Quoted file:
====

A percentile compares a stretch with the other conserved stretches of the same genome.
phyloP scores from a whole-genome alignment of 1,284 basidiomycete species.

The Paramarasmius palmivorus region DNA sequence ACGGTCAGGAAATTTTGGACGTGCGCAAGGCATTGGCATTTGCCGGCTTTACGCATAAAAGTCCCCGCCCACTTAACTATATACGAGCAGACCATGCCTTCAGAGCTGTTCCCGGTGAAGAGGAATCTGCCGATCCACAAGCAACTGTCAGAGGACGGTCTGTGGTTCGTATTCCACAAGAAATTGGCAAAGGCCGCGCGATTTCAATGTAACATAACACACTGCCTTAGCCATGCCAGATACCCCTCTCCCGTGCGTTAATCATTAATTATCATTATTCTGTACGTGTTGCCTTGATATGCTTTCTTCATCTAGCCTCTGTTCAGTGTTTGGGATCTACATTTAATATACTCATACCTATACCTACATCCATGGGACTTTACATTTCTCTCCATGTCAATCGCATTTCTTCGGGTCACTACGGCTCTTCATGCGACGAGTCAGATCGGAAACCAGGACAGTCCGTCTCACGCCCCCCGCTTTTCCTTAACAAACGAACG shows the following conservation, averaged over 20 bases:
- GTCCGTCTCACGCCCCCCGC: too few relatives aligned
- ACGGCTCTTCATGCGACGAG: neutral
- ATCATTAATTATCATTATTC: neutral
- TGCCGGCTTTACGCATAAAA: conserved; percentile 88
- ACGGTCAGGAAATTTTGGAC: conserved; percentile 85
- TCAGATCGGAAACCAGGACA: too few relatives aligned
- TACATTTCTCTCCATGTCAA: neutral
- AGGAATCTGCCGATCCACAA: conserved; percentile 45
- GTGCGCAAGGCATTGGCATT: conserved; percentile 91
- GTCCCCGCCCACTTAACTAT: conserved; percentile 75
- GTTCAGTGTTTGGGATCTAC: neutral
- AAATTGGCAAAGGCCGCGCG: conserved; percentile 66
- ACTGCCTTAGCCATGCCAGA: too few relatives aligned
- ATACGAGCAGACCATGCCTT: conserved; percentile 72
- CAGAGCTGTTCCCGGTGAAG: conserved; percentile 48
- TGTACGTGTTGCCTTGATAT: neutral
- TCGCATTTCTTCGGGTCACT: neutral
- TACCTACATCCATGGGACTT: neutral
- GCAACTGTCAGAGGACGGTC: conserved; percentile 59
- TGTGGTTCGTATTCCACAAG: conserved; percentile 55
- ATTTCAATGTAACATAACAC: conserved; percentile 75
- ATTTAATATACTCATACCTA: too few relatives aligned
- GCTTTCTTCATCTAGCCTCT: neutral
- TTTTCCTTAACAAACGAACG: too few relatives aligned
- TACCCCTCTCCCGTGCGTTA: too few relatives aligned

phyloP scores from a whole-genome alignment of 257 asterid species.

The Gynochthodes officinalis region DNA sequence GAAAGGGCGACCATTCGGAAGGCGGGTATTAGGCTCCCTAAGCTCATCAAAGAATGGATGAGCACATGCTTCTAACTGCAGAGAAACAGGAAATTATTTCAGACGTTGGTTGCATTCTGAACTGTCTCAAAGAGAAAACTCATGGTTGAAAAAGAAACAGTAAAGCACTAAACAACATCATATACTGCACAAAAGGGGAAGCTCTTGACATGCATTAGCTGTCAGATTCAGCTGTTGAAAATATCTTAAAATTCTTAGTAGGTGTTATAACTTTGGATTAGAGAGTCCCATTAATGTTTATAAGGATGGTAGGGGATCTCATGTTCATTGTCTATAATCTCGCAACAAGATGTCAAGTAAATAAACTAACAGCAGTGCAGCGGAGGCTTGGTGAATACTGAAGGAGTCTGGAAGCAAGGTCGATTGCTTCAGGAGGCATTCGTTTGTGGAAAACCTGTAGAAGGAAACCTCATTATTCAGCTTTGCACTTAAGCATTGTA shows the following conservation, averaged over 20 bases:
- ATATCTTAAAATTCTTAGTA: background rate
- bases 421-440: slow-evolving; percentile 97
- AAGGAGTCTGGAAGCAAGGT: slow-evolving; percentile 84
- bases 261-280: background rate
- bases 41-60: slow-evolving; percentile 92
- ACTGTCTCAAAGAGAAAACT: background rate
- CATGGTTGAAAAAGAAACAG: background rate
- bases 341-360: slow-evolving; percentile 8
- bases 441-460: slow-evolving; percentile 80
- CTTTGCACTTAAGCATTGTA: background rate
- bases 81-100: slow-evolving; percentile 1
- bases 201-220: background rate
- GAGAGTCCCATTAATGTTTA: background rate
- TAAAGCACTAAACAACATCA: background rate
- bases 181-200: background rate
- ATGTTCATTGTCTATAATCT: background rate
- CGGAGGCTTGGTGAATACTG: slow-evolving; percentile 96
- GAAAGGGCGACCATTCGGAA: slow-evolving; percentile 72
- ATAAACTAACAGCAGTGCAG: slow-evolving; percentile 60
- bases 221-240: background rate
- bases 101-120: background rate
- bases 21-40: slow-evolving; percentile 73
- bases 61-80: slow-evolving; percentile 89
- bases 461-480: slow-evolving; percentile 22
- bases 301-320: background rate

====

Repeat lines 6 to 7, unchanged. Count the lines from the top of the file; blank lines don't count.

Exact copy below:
- ATCATTAATTATCATTATTC: neutral
- TGCCGGCTTTACGCATAAAA: conserved; percentile 88